The long awaited ‘SOTNAD’ finally happened last week.
I would like to welcome you all to commffest (global ) community film festival and is accepting film submissions from Ghana to our festival .Please visit our website at www.commffest.com and go to submissions
We are looking forward to hearing from you. Al submissions are through "withoutabox" a subsidiary of IMDb.
COMMFFEST: Community Film Festival is a charitable organization, combining films and videos followed by panel discussions which includes a question and answer period for individuals and communities to engage in a dialogue of social issues and cultural exchange through the powerful language of film in all genres.
I am just picturing a cute 6 yr old with two front teeth missing bopping up and down with impatience in the back seat of a car on the way to a very exciting event asking the inevitable question: “are we there yet” (justified impatience mind, especially if the journey is taking a tad too long). If I were to apply this analogy to what is happening in the political clime of Ghana today then it certainly does look like watching paint dry. I try to be patriotic but try as I might I can’t seem to catch the fever.
LOOK BEFORE YOU LEAP:
The people of Ghana have spoken but have they really? A landslide victory would have given the incoming President an unopposed majority of the people’s mandate but the closeness of the election results says it all that the country is split in equal halves in their support and opinion. In other words only ‘HALF THE BATTLE’ has been won. Not a very comfortable victory by the looks of it as the other half needs to be won over lest the irate vote of theirs comes out in full force in 4 years time. You don’t have to do the sums to figure out that there is no time for complacency.
ALLAYING THE FEARS OF THE PEOPLE:
The 2008 elections has brought about the worst in humankind in Ghana. Everything is based on rumours, speculations and down right lies and negative propaganda. The information flying about is so collosal it will send your head reeling. I have followed many an article on websites across the spectrum and unsubstantiated declarations of all sorts and the conclusion i have drawn is that it is Ghanaians doing what they do best...vying for a bit of notoriety and everybody wanting to shout the loudest.
In the past few weeks a culture of blame, scape goating and insults of a very acrid nature is what is flowing across the landscape. Its like a battle ground flowing with poisonous spears of discord aimed at the consciences of people.
from the MIghTy African
When I first heard about BarCamp from my GhanaThink buddy, I was apprehensive. What is this BarCamp that I have heard of before? I still don’t know why it’s called BarCamp, even after helping organize BarCamp Ghana. What I do know is is that the concept of a BarCamp is excellent. It has almost everything I want in a gathering of minds, hands and people. BarCamp Ghana 08 came off yesterday, December 22nd at the Kofi Annan Center of Excellence for ICT – AITI. Ever since I arrived in Ghana on Tuesday the 16th, I’ve had many ideas of a blog and subject matters to write about, but the excitement that is BarCamp generated for me trumps all.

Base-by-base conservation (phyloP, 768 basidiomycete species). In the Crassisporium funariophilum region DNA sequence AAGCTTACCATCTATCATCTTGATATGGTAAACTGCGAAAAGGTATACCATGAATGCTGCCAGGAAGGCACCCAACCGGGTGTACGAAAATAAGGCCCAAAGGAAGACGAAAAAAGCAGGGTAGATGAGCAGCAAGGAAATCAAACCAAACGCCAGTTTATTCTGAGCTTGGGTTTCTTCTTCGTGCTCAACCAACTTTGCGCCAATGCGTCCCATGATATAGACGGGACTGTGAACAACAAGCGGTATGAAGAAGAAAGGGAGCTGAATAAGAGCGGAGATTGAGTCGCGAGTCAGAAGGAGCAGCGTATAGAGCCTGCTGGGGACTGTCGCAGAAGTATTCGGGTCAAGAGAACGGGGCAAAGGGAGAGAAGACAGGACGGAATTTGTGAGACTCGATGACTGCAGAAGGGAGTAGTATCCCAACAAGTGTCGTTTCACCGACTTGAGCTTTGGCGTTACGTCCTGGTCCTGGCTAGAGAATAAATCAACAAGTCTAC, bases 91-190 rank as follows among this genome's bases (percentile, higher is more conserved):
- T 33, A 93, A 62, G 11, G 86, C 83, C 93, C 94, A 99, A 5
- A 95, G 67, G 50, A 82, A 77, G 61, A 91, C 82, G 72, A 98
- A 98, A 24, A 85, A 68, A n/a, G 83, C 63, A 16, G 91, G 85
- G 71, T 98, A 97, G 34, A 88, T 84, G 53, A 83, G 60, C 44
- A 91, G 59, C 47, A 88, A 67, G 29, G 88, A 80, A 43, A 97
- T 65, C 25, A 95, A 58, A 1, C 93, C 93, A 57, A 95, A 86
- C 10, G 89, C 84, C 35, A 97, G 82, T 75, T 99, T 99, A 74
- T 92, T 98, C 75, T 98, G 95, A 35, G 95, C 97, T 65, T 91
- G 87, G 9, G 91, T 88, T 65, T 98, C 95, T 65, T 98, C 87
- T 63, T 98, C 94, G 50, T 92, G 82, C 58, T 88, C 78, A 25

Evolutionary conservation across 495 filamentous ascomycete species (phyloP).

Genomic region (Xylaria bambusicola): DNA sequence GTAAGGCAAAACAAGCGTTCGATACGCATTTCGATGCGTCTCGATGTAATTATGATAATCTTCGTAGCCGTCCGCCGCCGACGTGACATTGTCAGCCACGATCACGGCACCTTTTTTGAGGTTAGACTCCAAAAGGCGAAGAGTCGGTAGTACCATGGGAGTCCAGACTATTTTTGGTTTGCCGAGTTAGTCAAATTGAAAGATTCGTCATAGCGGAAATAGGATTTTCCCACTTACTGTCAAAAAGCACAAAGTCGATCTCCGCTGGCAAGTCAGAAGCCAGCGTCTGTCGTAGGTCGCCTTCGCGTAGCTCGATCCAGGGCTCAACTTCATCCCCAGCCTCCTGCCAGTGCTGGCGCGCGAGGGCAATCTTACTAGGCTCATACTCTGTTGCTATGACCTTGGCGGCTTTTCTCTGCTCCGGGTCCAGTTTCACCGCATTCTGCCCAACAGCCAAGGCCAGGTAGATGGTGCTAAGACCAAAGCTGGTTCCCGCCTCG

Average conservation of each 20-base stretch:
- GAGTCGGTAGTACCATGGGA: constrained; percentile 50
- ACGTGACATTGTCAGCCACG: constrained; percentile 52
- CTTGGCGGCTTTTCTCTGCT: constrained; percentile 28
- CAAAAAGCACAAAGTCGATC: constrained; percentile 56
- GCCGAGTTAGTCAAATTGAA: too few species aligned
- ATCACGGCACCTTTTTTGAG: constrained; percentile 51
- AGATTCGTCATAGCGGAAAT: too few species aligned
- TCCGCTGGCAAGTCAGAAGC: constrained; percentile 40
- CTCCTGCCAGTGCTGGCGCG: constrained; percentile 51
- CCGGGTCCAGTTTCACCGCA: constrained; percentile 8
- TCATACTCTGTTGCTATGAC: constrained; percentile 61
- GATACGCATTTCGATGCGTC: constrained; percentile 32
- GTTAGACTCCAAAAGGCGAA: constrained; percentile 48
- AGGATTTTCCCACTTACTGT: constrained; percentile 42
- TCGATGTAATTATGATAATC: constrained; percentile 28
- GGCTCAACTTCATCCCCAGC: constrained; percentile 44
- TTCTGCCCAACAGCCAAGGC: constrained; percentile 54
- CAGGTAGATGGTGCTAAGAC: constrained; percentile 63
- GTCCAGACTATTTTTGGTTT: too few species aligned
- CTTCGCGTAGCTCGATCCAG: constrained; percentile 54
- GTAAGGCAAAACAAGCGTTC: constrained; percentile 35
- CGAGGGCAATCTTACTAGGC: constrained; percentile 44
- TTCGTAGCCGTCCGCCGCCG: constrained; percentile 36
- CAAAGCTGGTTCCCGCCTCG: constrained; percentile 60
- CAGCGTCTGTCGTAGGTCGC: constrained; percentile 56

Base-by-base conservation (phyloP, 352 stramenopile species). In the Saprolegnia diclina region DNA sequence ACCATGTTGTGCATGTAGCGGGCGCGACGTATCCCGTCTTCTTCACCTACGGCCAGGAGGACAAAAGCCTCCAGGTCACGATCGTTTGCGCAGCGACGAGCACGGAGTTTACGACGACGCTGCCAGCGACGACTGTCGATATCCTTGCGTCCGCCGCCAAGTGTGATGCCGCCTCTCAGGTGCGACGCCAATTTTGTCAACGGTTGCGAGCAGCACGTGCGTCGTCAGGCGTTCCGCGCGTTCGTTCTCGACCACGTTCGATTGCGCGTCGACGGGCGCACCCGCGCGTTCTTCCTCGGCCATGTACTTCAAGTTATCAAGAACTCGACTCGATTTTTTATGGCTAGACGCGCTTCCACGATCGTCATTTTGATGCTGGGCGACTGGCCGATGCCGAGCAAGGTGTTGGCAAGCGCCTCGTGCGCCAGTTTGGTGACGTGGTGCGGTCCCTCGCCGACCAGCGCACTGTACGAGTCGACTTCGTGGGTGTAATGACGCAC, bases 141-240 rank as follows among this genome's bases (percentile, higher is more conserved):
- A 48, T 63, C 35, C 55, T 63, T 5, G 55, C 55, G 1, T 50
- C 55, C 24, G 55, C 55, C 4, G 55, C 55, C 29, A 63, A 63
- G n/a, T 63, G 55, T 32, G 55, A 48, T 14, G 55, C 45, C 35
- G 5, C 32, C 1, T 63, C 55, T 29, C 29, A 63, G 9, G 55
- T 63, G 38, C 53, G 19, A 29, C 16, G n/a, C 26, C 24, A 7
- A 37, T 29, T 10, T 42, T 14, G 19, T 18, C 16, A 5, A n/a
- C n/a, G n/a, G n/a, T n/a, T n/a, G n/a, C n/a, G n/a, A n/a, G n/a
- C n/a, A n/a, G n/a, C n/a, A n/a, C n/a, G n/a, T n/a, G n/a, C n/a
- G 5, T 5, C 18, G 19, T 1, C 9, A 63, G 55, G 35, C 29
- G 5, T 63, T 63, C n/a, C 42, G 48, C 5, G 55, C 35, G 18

My first real experience with BarCamps was BarCamp Africa. It was organized by a group of people, mostly non-African who were passionate about or had some interests in Africa. Google sponsored the BarCamp, giving us a whole building for free – an auditorium, a kitchen/bar with free food all day (yay!) and more than 10 rooms all with internet, power, etc. Attendees were charged $25 which was a bargain fee, considering how much the HBS ABC costs, or even SABF. (Google these). When I first got to the Google premises, the organizers were wearing T-shirts, yes tee-shirts, not suits, smart casual shirts and slacks, but the same attire I slept with the other day. They gave me one and some info, and I proceeded to the auditorium. More people there were wearing these white T’s (you’d have thunk we were going to break to partake in some hip-hop video.
As the dawn of a new government approaches, perhaps its time to get our brooms and dusters out and give our organs of government a spring clean.
Ghana has seen too many years of Centralised governance. Our Unicameral legislature is seen to be very inclusive in terms of party politics but also has the tendency of being electively dictatorial. But the most worrying fact is that in enforcing its duties, Parliament in Ghana does not give local governments their due and the independence they require for a proper representation of the people and their right to a fair share of the national cake.
‘’Election flash in the pan’’